My January 2016 is already booked solid with work. This fall, right after my birthday, I gave myself the best gift of all: the gift of yes and no, determined by no one else but me. I am only going to work on projects that make my heart race with excitement. I am going to work with people who respect my time and want to create beautiful collaborations together. I want to share my creative talents to make the world a healthier and more fun place to be.

You know that Tolkien line, “Not all who wander are lost”? That’s exactly how I feel. I knew I needed to wander a bit to get back to where I was always headed in the first place. I highly recommend wandering, and letting go of the need to control everything. Because once you do, only the important pieces of your life stay in place. The things that are holding you back and holding you down will simply fall away.

Business people might tell you “organization and planning is key” to any successful venture, but I would argue that things need to get messy first. Sign up for that class you always wanted to. Go for a walk. Go drive somewhere and get lost. Once you have struggled a bit, you’ll come back to your office or studio and look at everything in a new light. You’ll know what to throw away, what to keep, and more importantly, what organization principles will work best for you.

Biggest lesson of 2015?

Joy should be easy. And your work should be your joy.

PS. If you haven’t read this book yet, do it. It’s a game changer. But go take a hike first 🙂

Frank the Bastard or Being Ready to Act When You Most (or least) Expect It

from "Frank the Bastard"
me as Mrs. Gast with hubby Mr. Eddie Gast

So on a balmy August day in 2011, I woke up at 7am, my eyes burning and my vision blurred. I had just slept for exactly one hour and I felt like a melting mass of protesting muscle.

You see, I had just been on set for over twelve hours the previous night, working on a film called “Frank the Bastard.” It was fun. It was creepy. I was working in scenes with talented actors like Lance Greene, Rachel Miner, William Sadler, Jennifer Engle, Chris Sarandon, etc. When I was wrapped at 4:20am, I didn’t even have the ability to fully let it sink in that I would need to be on set at 10am on the CT shoreline for my OWN project.

Fast forward to now and “Holding” is completely wrapped, has been in festivals, and just this past weekend, “Frank the Bastard” opened in select theaters and on itunes, which basically means, everywhere. This film was especially important for me because it made me realize a couple of things.

1) You just never know what can happen and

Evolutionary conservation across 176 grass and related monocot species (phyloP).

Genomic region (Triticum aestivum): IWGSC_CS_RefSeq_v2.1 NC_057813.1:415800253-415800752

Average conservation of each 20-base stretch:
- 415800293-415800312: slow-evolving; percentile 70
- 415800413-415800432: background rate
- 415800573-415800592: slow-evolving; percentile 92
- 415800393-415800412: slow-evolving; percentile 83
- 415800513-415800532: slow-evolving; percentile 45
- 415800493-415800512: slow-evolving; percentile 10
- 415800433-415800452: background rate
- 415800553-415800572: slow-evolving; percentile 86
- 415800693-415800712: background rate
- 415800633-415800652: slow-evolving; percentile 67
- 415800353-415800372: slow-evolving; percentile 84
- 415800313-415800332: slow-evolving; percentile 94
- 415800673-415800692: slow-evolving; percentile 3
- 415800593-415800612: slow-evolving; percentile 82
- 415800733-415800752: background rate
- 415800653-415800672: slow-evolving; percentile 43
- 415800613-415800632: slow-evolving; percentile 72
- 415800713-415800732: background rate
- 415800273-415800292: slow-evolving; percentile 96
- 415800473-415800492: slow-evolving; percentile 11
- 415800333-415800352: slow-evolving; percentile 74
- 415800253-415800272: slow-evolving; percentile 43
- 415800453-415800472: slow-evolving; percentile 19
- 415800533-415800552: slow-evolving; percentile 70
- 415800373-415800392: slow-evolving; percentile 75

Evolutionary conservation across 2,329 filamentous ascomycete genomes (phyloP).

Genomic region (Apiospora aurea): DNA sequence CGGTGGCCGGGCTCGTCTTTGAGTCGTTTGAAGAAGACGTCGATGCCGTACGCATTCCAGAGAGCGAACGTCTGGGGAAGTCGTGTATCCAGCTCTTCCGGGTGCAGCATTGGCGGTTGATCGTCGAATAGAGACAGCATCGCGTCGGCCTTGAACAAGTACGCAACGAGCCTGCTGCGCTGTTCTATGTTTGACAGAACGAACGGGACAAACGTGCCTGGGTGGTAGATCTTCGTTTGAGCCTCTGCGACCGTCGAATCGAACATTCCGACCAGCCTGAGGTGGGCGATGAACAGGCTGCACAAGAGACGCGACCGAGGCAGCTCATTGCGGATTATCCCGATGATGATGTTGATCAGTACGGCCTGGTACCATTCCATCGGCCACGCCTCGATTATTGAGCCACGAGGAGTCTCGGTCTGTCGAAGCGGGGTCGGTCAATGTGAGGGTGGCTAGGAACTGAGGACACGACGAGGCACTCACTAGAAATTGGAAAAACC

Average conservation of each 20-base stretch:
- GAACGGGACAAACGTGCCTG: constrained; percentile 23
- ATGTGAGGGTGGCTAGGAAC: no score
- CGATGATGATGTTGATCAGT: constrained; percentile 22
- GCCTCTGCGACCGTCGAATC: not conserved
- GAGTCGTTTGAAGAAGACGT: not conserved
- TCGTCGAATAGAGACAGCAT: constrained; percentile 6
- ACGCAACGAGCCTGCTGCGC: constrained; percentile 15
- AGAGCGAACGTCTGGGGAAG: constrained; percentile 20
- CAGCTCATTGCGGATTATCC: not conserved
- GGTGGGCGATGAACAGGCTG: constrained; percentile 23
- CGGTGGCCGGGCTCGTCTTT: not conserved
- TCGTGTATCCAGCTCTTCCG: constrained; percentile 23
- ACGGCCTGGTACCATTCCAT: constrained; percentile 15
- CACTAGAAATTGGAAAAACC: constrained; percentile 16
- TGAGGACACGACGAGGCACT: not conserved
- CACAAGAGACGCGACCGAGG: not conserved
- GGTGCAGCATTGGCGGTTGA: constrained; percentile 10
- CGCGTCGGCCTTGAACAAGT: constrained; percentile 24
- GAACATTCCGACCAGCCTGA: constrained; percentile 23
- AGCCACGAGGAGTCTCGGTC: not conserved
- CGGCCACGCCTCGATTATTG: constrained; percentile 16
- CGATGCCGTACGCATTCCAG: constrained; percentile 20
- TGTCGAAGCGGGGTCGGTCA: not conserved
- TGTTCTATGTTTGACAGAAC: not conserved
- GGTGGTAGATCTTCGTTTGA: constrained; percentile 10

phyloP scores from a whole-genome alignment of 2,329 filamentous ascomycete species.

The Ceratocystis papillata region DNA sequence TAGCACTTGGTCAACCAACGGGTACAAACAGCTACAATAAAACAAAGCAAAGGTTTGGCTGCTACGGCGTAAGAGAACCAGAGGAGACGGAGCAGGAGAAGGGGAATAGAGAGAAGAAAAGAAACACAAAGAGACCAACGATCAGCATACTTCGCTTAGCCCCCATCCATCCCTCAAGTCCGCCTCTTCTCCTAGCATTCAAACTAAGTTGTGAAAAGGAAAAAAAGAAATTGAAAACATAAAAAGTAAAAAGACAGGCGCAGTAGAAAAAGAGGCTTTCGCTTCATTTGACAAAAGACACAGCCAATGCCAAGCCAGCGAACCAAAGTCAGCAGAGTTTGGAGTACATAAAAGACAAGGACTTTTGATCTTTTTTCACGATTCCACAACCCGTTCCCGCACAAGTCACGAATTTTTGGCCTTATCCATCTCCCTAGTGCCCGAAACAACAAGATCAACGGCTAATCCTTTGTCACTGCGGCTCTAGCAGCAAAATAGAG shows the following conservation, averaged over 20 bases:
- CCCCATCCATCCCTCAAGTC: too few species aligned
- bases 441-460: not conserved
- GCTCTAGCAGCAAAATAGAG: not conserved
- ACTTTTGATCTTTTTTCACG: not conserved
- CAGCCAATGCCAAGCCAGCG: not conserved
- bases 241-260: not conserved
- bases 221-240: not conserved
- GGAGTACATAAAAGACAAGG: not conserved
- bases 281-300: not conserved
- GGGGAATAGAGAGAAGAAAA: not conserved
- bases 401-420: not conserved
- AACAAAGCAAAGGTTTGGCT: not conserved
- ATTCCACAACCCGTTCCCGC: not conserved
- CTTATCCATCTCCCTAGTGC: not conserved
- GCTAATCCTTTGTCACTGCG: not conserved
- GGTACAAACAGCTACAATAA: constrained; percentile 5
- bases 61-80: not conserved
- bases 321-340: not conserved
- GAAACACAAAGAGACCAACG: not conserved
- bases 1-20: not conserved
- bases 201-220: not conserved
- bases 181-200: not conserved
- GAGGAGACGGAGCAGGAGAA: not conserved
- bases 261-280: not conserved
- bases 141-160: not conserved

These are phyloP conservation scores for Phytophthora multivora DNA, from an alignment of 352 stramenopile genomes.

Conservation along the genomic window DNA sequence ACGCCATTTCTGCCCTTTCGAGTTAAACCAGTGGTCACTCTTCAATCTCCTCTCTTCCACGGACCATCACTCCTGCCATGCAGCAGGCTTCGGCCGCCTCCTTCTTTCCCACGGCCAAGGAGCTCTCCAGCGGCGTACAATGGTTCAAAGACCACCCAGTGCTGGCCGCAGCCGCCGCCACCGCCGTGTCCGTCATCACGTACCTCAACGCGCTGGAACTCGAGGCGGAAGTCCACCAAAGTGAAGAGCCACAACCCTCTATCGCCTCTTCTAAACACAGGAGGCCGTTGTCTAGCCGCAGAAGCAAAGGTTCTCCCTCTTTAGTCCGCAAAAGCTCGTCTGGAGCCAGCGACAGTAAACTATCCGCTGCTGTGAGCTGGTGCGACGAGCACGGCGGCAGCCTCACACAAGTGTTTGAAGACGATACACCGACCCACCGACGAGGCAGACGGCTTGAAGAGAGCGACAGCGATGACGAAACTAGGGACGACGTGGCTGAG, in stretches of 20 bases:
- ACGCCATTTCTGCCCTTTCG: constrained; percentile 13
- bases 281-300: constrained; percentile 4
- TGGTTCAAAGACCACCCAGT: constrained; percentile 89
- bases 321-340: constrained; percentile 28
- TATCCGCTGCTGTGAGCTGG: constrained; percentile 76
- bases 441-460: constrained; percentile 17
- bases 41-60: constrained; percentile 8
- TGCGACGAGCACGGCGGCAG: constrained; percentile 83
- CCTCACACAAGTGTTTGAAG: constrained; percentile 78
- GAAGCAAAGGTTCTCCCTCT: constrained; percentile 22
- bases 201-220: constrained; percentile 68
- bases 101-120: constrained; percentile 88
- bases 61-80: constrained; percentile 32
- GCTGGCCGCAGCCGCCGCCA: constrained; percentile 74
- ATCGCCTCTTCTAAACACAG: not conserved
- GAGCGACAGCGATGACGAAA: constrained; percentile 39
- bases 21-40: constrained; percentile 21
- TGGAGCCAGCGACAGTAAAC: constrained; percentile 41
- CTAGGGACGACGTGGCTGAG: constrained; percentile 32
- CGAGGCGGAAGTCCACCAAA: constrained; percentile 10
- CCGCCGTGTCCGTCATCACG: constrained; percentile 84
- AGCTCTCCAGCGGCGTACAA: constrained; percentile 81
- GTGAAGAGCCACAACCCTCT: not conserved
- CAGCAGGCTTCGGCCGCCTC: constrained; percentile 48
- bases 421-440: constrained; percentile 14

2) You just never know what can happen.

A scene with Lance Greene.
Me in scene with actor Lance Greene.

When we filmed this, I was not expecting to have multiple scenes, or close ups, or multiple days on set. I really thought I was just going to be on set for a day as basically background. Which leads me to my first point: You just never know. I was on set for multiple days, in scenes with actors like Ellen Albertini Dow, who asked if she could “act with me.” I was told there would be a close up of me witnessing the unraveling of my husband, Eddie Gast. And the shots, literally, just kept coming! The director, Brad Coley, pulled me aside afterwards and thanked me and said I was a “true actor.” It was the best feeling in the world and nothing I would have been prepared for if I hadn’t kept the open mind that just because I assumed my part was one way, didn’t mean that it wouldn’t be used for the overall story in another way.

After we wrapped on this film, I was so excited. But then, nothing happened. I didn’t hear about the film until there were rumors of it on the film festival circuit…

That is, until last week. I heard it would be released in theaters and luckily on itunes! Would my close up make the final cut?

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Ulitmately, the majority of my scenes were cut. And they weren’t MY scenes anyway. The parts that were there to serve the story were kept, and that’s all that matters anyway.

which leads me to my next point: You just never know!

So, what was my takeaway from this experience?

I love working in film. it is the best job in the world. Watching yourself in a film is only an inkling of the true joy spent on set for hours with extremely talented people, and finding the magic at 1am for a last minute closeup and rehearsing with the other principals with a kind and focused director who creates a perfect environment for an ensemble of characters. Nothing beats that feeling for me, and honestly, that is what it’s all about.

So, if you are an actor, and the next time you’re on set, keep an open mind. Whether you are the lead, a background actor, a stand in…be prepared, keep your ears open, and remember to play. Because you just never know what part you could play next.